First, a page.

7.31.2014

no beginning and no end

A poet who fell in love with her process at the peril of all else.

7.30.2014

nothing is safe

A poet is one for whom the whole world is metaphor fodder.

7.29.2014

created an equivalent

I simply function when I take a picture. I do not photograph with preconceived notions about life. I put down what I have to say when I must. That is my role, according to my own way of feeling it. Perhaps it is beyond feeling.

What is of greatest importance is to hold a moment, to record something so completely that those who see it will relive an equivalent* of what has been expressed.

[…]

I want solely to make an image of what I have seen, not of what it means to me. It is only after I have created an equivalent of what moved me that I can begin to think about its significance.

Shapes, as such, do not interest me unless they happen to be an outer equivalent of something already taking form within me. To many, shapes matter in their own right. As I see it, this has nothing to do with photography, but with the merely literary or pictorial.

—Alfred Stieglitz, quoted by Dorothy Norman in Alfred Stieglitz (The History of Photography Series, Aperture, Inc., 1976).

*After 1922 Stieglitz used the term "Equivalents" to describe his photographic series of clouds.

7.28.2014

go at it like that

Like words gouged into stone with fingernails.

7.27.2014

slave labor language

Language easily becomes enslaved by falling into its habitual and customary means of expression. The poet breaks those word chains.

7.26.2014

everything mien

A poet who scoffs at the uncontainability of the cosmos.

7.25.2014

little pieces

A long poem that lives on by its excerpts.

7.24.2014

silent tribute

Cavafy was as reticent and decorous in conversation as he was outspoken in his poetry—some things, he said, needed art to make them beautiful. But it is related that if a beautiful face showed itself in his house, he paid it the silent tribute of lighting another candle.

—Robert Liddell, “Studies in Genius, VII – Cavafy,” Horizon, Vol XVIII, 105, 1948.

7.23.2014

ta-tum-ta-tum...

It takes more than regular meter to give a heartbeat to a poem.

7.22.2014

image machine

Perhaps the ascendance of the camera pushed painting to explore abstraction.

7.21.2014

poetry third

The secret of being a great poet lies in having an abiding interest in the world and in humankind, and not in one’s attention to poetry.

7.20.2014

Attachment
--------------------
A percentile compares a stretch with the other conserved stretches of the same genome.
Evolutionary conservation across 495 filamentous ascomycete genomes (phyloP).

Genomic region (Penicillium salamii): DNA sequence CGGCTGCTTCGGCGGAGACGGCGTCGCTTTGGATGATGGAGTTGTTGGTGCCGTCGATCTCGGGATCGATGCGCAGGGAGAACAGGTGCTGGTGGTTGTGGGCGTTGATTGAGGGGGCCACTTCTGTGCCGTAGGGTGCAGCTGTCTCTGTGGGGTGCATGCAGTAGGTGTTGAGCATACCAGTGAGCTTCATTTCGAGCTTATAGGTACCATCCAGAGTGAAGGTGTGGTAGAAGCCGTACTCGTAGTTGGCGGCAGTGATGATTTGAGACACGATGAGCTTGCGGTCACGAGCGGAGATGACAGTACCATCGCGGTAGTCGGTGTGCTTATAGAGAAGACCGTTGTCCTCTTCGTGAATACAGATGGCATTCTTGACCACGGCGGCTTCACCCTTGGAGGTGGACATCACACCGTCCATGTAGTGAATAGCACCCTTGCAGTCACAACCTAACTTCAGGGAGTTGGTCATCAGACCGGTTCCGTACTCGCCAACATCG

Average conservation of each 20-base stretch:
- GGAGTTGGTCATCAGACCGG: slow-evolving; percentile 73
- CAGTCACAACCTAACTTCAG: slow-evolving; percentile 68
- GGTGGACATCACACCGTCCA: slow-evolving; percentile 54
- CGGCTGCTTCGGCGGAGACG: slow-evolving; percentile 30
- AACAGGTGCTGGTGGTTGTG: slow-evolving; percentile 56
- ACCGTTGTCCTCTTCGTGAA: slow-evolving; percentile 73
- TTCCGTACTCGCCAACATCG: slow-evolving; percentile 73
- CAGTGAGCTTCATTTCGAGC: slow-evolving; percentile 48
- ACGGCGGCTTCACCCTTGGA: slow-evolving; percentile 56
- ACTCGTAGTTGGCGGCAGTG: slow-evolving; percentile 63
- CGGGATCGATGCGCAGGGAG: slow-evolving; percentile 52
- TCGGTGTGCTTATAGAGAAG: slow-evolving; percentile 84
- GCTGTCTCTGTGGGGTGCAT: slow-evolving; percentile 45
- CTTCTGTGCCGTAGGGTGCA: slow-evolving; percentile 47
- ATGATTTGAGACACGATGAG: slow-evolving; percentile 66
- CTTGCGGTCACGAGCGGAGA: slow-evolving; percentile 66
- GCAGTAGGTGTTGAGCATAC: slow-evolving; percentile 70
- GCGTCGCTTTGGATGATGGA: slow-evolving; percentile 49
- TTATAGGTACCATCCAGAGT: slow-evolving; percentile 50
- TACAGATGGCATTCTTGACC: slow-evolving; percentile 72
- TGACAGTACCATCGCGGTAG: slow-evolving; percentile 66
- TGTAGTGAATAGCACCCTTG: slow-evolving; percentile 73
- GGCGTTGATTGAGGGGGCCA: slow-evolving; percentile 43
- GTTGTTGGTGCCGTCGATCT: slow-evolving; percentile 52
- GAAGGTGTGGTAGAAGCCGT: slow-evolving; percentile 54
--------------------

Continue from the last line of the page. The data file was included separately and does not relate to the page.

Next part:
obsessed or possessed

If only this poem would let me alone so that I might live.

7.18.2014

mind the gap

Recall that audio admonishment inside the London Underground, ‘Mind the gap’: A metaphor’s power is ‘the gap’; and the mind must leap that gap.

7.17.2014

embrace the anarchic

To make life...to create interest and vividness, it is necessary to break form, to distort pattern, to change the nature of our civilization. In order to create it is necessary to destroy; and the agent of destruction in society is the poet. I believe that the poet is necessarily an anarchist, and that he must oppose all organized conceptions of the State, not only those which we inherit from the past, but equally those which are imposed on people in the name of the future.

—Herbert Read, Poetry and Anarchism (Faber and Faber, 1938)

7.16.2014

broken box

A poem is a genre wrecking literary instrument.

7.15.2014

derived value

Perhaps the poem is a derivative product; its value pegged to human experience.

7.14.2014

executable file

It may show up attached as .doc or .pdf, but a poem is really an .exe file.

7.13.2014

ropes that rub

Paradox is apt to strike the poet as metaphor.

7.11.2014

cased the joint

He cased the poem thoroughly like a good critic always does.

7.10.2014

exploded world

Critics talking about ‘supertechnology’ and ‘the mediated eye’ in the seventies and eighties couldn’t know they were living in the Stone Age.

7.09.2014

subtleties of the game

Gradually, in what at first had been purely mechanical repetitions of the championship matches, an artistic, pleasurable understanding began to awaken in me. I learned to understand the subtleties of the game [chess], the tricks and ruses of attack and defense, I grasped the technique of thinking ahead, combination, counter-attack, and soon I could recognize the personal style of every grandmaster as infallibly from his own way of playing a game as you can identify a poet’s verses from only a few lines.

—Stephan Zweig, Chess (Penguin Mini Modern Classics, 2011: Copyright Stephan Zweig 1943; translation copyright by Anthea Bell, 2006)

7.04.2014

twenty-six tones

A whole alphabet of musical notes.

7.01.2014

numbing mumble

Academic speak lacking the least spark of insight.